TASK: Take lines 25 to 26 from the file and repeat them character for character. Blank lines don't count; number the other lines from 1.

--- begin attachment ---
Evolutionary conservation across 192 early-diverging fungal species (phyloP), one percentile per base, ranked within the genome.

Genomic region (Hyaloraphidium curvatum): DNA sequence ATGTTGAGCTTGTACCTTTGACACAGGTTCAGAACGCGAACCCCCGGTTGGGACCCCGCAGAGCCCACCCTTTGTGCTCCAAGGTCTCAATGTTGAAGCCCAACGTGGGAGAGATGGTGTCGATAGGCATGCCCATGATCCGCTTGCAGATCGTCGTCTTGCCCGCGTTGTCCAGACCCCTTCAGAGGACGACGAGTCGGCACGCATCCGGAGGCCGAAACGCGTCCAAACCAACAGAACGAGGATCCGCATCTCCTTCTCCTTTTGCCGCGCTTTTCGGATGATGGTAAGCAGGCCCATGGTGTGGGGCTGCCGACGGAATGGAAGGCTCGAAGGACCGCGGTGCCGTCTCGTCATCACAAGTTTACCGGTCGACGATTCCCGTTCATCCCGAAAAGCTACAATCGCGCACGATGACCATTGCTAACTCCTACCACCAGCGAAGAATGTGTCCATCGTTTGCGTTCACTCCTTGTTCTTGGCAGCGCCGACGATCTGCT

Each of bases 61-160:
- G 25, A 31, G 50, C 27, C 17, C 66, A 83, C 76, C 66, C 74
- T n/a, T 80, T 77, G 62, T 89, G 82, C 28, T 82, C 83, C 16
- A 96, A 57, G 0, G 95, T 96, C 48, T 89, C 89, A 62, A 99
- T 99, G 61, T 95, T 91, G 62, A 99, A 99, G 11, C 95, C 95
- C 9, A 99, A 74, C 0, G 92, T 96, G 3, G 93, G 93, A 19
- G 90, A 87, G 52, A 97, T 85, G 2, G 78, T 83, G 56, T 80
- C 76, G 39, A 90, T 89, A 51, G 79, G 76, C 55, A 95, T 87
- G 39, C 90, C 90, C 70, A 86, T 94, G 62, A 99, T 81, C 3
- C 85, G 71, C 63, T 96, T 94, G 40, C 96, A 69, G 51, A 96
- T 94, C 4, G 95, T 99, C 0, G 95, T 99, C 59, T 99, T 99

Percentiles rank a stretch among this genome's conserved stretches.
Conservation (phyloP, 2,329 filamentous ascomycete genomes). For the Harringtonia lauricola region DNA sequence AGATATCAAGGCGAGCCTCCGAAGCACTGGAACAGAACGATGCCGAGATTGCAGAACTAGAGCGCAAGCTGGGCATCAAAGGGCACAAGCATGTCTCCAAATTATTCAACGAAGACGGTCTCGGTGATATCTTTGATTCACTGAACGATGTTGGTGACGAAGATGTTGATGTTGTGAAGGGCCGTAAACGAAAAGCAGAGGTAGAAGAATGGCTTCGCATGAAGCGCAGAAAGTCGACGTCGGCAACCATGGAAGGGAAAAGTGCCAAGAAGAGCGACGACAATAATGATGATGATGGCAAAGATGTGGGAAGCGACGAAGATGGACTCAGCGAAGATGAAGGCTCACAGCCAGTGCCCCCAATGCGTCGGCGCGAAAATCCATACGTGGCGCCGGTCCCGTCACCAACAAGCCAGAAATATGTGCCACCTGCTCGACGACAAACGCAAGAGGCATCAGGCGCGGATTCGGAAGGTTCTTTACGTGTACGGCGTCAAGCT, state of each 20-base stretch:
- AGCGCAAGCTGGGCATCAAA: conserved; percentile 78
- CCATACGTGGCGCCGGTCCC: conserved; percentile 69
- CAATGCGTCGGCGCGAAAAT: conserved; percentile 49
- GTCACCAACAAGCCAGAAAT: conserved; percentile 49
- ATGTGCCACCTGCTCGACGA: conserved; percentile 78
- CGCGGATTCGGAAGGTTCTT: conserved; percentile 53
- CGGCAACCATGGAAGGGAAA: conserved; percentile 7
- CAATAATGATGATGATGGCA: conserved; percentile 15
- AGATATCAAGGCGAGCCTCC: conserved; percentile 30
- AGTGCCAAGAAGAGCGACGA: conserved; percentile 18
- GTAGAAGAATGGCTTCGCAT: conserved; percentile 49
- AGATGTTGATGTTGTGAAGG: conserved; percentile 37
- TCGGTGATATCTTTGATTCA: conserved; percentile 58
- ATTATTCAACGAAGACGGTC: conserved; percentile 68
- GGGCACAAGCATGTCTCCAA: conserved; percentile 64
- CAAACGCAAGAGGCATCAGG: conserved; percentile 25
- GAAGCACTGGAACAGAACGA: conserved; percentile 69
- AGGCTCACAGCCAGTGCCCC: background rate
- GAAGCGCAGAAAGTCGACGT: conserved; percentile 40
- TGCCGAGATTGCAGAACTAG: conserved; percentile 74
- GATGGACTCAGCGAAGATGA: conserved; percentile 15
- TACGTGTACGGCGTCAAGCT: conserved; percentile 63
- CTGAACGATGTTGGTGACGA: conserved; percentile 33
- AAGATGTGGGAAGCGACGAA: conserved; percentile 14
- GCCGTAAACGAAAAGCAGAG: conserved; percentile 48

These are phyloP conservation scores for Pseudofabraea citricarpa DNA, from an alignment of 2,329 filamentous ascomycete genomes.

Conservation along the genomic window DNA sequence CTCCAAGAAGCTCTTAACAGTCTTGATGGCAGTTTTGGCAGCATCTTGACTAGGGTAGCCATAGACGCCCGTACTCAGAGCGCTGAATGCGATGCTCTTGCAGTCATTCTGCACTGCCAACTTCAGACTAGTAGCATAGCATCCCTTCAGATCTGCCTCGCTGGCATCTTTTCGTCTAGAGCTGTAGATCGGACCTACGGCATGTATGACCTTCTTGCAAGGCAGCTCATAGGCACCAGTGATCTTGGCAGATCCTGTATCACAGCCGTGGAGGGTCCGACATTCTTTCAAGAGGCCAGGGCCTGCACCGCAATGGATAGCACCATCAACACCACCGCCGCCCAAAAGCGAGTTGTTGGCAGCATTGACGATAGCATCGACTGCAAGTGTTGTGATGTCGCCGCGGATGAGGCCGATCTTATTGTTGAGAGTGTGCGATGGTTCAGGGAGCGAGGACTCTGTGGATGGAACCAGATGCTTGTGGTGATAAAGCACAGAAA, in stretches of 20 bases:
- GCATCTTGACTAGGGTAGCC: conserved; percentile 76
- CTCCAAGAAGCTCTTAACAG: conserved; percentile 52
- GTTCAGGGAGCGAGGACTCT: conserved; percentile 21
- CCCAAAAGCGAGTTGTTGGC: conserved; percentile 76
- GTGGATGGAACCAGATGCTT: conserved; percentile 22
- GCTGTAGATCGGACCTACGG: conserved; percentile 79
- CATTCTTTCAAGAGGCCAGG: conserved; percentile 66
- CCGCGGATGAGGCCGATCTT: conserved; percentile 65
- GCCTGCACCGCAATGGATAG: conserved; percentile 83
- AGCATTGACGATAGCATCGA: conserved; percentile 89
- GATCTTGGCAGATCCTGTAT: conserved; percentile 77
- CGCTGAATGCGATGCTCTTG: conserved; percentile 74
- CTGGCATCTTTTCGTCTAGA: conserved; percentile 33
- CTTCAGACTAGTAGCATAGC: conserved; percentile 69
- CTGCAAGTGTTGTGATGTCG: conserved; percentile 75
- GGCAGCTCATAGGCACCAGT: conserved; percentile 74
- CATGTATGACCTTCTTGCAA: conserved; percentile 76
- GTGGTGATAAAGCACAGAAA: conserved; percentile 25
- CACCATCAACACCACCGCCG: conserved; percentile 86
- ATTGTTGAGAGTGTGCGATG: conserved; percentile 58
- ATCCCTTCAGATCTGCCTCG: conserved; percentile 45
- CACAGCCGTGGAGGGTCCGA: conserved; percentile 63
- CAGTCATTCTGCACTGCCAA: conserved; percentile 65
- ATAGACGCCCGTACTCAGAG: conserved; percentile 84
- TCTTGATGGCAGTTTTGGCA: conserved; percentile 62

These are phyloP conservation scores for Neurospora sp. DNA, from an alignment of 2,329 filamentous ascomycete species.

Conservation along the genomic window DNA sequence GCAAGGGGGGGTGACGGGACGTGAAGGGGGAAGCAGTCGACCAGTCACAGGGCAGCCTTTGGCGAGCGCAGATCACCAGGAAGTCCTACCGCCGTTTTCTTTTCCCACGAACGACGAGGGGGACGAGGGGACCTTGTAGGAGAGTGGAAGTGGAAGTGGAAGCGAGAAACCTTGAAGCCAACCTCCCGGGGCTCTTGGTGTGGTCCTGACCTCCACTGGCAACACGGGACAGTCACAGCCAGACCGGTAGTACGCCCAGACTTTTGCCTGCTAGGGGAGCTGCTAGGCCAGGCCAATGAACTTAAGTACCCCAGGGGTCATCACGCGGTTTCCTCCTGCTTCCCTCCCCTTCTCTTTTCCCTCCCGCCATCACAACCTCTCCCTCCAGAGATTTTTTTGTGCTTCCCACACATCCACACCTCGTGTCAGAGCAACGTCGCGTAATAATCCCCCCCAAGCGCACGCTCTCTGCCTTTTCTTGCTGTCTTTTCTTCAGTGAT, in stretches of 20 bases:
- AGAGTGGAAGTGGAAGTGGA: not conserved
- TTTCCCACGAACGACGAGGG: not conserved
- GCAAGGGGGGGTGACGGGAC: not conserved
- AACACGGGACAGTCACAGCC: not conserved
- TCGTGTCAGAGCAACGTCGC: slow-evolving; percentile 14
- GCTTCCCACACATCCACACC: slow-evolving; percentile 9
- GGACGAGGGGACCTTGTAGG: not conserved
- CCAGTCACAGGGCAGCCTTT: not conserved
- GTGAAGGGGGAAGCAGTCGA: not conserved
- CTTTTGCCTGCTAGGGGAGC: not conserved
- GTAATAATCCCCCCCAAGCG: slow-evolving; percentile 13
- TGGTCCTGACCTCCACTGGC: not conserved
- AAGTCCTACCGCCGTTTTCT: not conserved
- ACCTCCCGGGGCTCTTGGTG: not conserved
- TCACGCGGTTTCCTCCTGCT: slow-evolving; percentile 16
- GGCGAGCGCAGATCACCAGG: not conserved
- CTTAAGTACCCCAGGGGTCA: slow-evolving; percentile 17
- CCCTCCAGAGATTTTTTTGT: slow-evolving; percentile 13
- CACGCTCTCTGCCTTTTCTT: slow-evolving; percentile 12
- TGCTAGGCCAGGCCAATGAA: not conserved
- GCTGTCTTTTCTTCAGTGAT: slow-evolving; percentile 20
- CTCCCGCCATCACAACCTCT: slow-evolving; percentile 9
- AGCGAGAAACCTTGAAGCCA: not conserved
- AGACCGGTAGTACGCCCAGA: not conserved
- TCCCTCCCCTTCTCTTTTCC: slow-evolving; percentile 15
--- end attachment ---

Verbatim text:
- AGTGCCAAGAAGAGCGACGA: conserved; percentile 18
- GTAGAAGAATGGCTTCGCAT: conserved; percentile 49